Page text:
Can methionine concentration in plasma be related to milk protein?

30-03 | |
In some studies blood amino acids have been shown to change in response to dietary manipulation, in most studies they appear to remain relatively constant. Photo: Ronald Hissink
In some studies blood amino acids have been shown to change in response to dietary manipulation, in most studies they appear to remain relatively constant. Photo: Ronald Hissink

Methionine (Met) is, in most dairy rations, the first limiting amino acid for milk and milk protein production. The blood concentration of this amino acid is often used as a proxy for its bioavailability, assuming that changes in concentration are directly related to dietary variations.

However, since blood is a transport organ, concentrations of amino acids in blood do not only reflect the dietary supply, but also the amount used by the organs. Although in some studies blood amino acids have been shown to change in response to dietary manipulation, in most studies they appear to remain relatively constant.

Working with Nittany Dairy Nutrition, we conducted a meta-analysis to investigate the relationship between the predicted flow of Met at the duodenum and its blood concentration. In addition, we assessed the link between these two parameters and the production of milk protein.

Database and analyses

Data was collected from studies published in the Journal of Dairy Science and reporting sufficient information on dietary composition, dry matter intake, milk yield, milk protein percent and blood concentrations of Met. Studies where protein and/or amino acids were infused abomasally or duodenally were also included, assuming that 100% of the infused amino acids passed to the duodenum.

In total, we collected data from 66 studies representing 281 diets. Diets were entered into the AminoCow dairy formulation software (Evonik Operations GmbH) to predict metabolizable protein and duodenal amino acid flow in order to calculate Met flow as gramme per day or as a percent of metabolisable protein. The software has already been shown to accurately predict metabolisable protein and amino acids supply compared to other existing nutritional models. Statistical analyses of the relationship between duodenal Met flow, blood Met concentration and milk protein were conducted with scientifically rigorous models (Proc Mixed of SAS) after graphical observations.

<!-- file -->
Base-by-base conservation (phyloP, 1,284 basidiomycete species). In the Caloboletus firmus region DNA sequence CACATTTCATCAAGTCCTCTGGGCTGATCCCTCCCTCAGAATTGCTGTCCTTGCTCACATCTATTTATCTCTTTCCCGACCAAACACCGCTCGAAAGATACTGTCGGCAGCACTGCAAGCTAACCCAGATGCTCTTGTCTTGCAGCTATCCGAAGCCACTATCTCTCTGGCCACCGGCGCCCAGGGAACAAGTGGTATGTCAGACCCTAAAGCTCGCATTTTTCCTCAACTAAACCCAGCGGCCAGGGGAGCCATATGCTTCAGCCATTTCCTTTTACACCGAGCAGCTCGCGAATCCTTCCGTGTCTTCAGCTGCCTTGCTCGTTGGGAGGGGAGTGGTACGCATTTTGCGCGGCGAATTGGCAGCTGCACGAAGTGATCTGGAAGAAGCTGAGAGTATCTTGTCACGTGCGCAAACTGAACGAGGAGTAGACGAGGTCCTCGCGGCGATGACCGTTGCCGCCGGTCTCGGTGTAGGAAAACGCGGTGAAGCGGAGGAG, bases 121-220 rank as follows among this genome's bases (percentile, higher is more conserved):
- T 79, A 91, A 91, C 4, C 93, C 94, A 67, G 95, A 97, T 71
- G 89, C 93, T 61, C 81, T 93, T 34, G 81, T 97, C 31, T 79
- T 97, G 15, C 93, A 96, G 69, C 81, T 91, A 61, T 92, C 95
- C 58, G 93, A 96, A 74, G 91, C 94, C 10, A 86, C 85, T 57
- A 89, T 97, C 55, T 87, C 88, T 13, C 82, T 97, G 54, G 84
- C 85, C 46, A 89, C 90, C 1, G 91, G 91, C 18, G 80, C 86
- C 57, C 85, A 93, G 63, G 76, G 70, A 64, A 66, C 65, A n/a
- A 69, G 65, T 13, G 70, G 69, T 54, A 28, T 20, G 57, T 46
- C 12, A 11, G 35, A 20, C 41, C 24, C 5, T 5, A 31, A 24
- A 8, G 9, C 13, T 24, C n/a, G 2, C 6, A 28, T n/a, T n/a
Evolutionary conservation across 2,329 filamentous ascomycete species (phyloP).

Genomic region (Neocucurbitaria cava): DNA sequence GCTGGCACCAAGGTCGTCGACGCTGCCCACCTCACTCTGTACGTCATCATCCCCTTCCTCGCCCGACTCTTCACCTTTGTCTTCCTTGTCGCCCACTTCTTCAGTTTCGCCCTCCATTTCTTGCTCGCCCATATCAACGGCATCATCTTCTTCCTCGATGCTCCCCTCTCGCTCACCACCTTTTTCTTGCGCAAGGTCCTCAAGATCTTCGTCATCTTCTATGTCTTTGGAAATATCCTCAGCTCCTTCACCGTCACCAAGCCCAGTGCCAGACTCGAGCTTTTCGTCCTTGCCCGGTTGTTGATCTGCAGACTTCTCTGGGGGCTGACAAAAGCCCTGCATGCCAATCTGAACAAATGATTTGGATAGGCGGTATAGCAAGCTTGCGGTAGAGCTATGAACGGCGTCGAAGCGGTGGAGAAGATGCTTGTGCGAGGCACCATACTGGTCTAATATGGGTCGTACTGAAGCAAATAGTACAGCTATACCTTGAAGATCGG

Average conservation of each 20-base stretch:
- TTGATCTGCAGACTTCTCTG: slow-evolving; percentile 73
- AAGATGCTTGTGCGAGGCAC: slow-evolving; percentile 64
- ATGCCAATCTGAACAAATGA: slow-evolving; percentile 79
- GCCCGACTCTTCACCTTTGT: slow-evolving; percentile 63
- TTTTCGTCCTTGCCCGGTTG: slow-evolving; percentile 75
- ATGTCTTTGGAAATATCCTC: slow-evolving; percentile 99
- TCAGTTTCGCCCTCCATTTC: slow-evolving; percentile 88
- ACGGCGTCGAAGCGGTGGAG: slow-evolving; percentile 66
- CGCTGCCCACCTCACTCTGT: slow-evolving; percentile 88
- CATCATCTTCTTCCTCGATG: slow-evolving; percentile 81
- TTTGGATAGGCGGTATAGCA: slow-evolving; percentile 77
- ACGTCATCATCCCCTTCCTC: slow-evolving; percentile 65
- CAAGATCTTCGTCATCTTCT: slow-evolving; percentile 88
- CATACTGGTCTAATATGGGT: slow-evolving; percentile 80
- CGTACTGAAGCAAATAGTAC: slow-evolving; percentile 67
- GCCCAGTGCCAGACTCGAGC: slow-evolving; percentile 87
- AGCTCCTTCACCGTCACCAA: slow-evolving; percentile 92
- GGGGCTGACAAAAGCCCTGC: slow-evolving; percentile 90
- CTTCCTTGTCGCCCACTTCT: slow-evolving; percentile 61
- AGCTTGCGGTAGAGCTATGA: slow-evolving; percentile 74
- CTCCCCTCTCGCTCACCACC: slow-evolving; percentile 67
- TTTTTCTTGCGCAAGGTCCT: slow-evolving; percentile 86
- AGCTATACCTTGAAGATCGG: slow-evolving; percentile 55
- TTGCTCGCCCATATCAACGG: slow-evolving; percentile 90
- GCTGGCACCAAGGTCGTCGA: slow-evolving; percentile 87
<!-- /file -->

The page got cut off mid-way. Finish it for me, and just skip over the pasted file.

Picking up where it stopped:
Main results

Simple statistics for variables of interest in the database are presented in Table 1. With a mean DM intake of 20.3 kg/d, milk yield and milk protein averaged 30.2 kg/d and 3.11%, respectively. The relationship between the predicted flow of Met at the duodenum and its blood concentration may graphically appear linear (Figure 1), but owing to the high variability in blood Met for a given Met intestinal flow, the equation was statistically not significant. Likewise, blood concentration of Met had no relationship to milk protein expressed as % or daily yield.

Table 1 – Descriptive statistics of the database

Figure 1 – Relationship between duodenal Met flow and blood Met concentration (left), and blood Met concentration and milk protein (right).

Foto: 2

Further investigation in progress

From these data, it appears that blood concentration of Met has no relationship to milk protein or to Met delivery at the duodenum. It appears that regardless of dietary supply, the animal attempts to maintain blood concentration of Met in a narrow range. We, therefore, question the use of amino acid concentration in blood as the sole measure of amino acid adequacy or change in supply. Further work is in progress to better understand these relationships including all essential amino acids. The first conclusions will be presented at ADSA 2022.

References are available from the authors upon request.

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